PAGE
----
Questions tagged [thermodynamics]

Applicable to questions about heat, energy, work, and their interconversion in chemistry. See the tag wiki for a detailed list of topics. Questions tagged may also be tagged with [enthalpy], [energy], [free-energy] where appropriate.

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23 views

Why does water splash if you put it into a hot pan?

I had kept my tea pan on the stove (At high)for about 30seconds . I was making tea and getting the water to put in the tea pan. There was nothing in it before that .After that , I quickly poured some ...
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Calorimetry Question - determine temperature change without knowing enthalpy change?

I have a lab that I honestly cannot figure out. Basically, we have a video where we watch 200 ml of NaOH (2M) and HCl (1M) combined in a calorimeter with a magnetic mixer. Pretty standard. This video ...
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1answer
46 views

Free Expansion - Ideal Gas vs Real Gas

By free expansion, I am referring to gas kept in a piston-cylinder arrangement freely allowed to expand against vacuum. It is clear to me that free expansion is an irreversible process because if it ...
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25 views

Calculating change in Gibbs Free Energy for a specific type of problem

Can anyone describe what is going on here? $$Si(liq.)=Si_{(1 weight percentFe)}$$ I have come across this statement quite a few times in Metallurgical Thermodynamics.All that they ask for is change in ...
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What is the difference between Electron Affinity and Electron gain enthalpy?

What is the difference between Electron Affinity and Electron Gain Enthalpy? I have read on an unreliable resource that Electron Affinity is the amount of energy provided to the surroundings, and the ...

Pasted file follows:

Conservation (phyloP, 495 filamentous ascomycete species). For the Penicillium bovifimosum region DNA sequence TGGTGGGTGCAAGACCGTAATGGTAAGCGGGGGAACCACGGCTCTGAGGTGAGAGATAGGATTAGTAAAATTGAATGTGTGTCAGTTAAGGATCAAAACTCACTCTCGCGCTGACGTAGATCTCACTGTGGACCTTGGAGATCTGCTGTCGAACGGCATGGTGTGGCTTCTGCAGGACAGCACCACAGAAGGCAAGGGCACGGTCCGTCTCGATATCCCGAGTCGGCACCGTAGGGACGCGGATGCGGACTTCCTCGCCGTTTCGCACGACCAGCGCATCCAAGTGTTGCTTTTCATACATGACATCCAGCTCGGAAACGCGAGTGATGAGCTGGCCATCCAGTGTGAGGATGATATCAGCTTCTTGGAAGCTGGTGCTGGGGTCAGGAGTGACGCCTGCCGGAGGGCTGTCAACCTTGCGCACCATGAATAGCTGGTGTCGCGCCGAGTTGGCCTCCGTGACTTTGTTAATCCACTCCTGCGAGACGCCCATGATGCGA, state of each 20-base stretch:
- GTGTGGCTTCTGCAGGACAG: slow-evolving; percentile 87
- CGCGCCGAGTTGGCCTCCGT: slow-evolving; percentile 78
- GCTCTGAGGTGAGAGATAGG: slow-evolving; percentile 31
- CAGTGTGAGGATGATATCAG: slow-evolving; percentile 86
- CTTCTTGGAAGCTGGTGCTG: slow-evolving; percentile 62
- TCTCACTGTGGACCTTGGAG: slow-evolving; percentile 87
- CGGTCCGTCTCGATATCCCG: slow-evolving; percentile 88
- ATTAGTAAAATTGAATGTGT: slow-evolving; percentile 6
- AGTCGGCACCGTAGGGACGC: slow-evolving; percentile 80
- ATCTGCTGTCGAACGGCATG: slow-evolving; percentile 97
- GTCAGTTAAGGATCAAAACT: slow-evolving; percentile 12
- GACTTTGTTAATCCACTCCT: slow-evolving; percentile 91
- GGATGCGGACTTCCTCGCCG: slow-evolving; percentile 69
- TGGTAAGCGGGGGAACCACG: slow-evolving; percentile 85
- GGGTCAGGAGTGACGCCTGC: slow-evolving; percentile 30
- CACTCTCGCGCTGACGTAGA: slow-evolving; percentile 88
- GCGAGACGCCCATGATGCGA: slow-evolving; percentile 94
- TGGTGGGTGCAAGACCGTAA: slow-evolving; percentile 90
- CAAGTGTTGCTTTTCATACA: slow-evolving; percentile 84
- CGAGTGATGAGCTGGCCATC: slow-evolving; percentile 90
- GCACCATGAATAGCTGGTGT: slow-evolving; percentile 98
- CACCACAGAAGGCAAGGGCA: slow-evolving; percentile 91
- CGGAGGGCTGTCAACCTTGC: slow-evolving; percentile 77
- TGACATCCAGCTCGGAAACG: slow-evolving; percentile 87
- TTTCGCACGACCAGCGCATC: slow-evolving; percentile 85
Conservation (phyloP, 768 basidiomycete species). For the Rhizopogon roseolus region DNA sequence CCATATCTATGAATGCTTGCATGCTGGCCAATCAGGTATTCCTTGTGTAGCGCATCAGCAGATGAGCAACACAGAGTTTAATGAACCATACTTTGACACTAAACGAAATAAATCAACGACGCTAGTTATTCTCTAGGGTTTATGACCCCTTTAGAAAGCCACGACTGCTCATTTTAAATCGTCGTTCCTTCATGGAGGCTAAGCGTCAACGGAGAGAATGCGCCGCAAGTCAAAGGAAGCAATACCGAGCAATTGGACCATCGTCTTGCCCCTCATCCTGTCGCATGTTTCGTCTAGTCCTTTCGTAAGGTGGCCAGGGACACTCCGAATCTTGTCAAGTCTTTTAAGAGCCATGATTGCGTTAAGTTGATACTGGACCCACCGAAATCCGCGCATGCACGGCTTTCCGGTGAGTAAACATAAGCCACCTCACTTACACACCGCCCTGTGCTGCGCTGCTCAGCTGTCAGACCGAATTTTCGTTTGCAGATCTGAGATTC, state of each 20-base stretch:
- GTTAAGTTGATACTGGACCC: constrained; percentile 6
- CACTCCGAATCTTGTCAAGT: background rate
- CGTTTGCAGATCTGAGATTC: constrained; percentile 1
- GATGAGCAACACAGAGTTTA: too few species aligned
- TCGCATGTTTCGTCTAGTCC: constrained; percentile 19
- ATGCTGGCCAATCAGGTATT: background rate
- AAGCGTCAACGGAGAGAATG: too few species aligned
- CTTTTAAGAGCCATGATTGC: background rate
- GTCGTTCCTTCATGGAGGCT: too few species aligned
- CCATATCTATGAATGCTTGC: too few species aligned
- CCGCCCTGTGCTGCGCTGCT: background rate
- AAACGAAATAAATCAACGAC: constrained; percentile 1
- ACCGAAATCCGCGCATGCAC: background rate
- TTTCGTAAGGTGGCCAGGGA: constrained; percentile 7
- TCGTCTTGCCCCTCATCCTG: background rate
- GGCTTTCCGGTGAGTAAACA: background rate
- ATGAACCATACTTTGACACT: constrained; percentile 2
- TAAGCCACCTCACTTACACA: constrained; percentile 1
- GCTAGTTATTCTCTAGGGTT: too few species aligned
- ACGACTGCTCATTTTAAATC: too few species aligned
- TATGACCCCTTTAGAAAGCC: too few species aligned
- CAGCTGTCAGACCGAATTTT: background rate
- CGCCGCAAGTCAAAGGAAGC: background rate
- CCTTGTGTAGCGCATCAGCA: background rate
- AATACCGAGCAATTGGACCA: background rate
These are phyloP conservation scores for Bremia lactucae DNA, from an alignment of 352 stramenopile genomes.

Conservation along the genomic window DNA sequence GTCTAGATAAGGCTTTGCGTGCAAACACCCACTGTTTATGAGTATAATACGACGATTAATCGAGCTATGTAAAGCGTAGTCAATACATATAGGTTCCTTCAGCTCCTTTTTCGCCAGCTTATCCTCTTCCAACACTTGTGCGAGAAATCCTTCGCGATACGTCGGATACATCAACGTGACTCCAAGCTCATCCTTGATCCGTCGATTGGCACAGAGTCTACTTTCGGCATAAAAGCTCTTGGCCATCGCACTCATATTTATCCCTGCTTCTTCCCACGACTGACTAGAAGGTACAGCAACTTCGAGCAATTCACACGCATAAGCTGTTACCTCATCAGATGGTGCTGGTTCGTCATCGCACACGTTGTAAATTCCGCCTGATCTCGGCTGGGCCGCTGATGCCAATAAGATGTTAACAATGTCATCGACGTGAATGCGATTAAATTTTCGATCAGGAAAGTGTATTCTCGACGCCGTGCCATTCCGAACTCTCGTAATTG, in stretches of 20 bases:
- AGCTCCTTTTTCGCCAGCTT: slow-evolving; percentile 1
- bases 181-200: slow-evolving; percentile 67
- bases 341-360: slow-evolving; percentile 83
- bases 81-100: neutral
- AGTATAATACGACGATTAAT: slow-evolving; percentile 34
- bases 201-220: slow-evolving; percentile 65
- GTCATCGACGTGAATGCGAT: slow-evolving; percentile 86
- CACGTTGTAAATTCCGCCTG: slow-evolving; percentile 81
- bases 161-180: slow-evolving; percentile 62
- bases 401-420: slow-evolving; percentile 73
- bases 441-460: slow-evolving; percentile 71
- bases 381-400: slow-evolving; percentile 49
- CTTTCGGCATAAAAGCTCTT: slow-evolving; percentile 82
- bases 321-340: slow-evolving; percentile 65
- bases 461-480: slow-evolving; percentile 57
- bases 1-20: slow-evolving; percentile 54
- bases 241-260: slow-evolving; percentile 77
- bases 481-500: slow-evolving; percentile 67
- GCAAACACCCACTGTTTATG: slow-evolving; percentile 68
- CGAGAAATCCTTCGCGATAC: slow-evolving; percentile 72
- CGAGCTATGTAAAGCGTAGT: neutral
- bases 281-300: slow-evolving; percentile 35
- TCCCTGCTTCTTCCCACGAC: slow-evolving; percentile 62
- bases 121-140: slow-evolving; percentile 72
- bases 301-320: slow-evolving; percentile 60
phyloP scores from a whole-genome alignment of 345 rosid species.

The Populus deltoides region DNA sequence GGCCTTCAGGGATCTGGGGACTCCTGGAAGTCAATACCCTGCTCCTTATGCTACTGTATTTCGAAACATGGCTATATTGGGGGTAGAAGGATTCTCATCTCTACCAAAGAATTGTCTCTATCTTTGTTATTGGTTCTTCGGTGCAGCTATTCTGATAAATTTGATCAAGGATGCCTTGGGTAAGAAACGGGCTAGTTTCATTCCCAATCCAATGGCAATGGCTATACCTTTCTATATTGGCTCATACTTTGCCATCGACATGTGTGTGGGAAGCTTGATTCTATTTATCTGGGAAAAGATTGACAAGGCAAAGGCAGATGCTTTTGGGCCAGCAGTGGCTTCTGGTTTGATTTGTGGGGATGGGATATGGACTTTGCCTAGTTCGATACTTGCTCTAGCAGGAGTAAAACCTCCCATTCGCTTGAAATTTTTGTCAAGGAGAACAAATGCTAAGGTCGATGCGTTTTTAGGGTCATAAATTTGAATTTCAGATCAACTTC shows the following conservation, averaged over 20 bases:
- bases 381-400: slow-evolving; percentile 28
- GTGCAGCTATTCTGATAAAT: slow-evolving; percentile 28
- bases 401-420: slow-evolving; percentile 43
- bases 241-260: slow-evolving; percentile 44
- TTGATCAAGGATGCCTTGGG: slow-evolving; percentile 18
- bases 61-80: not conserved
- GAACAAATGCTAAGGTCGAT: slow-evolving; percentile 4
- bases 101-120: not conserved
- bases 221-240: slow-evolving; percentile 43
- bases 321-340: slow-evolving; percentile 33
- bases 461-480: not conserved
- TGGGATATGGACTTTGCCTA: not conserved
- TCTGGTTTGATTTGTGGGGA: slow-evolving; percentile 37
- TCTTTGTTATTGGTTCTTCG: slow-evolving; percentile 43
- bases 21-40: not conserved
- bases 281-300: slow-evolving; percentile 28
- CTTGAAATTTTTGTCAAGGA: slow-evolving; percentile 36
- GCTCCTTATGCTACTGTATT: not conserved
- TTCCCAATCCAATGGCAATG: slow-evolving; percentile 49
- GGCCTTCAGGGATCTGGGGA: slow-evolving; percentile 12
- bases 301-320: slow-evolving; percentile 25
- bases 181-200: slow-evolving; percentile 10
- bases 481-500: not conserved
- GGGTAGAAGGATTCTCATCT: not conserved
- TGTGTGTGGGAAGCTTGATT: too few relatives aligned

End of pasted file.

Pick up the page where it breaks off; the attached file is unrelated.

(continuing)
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1answer
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Why is Specific heat of Ammonia higher than water?

The specific heat of water is lower than that of $\ce{NH3}$, but why? $\ce{H2O}$ forms more hydrogen bonds if I am right, besides there's more electronegativity for Oxygen. But still, $\ce{NH3}$ has ...
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22 views

Would the initial step of this mechanism be exothermic or endothermic? (Protonation)

My understanding is that since an O-H bond is being formed, the protonation step must be exothermic because energy is released upon bond formation. However, if I were to draw an energy/reaction ...
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1answer
51 views

Activation energy and degrees of freedom

According to the Arrhenius equation the rate of a reaction increases as at higher temperature a greater percentage of molecules have translational kinetic energy greater than or equal to activation ...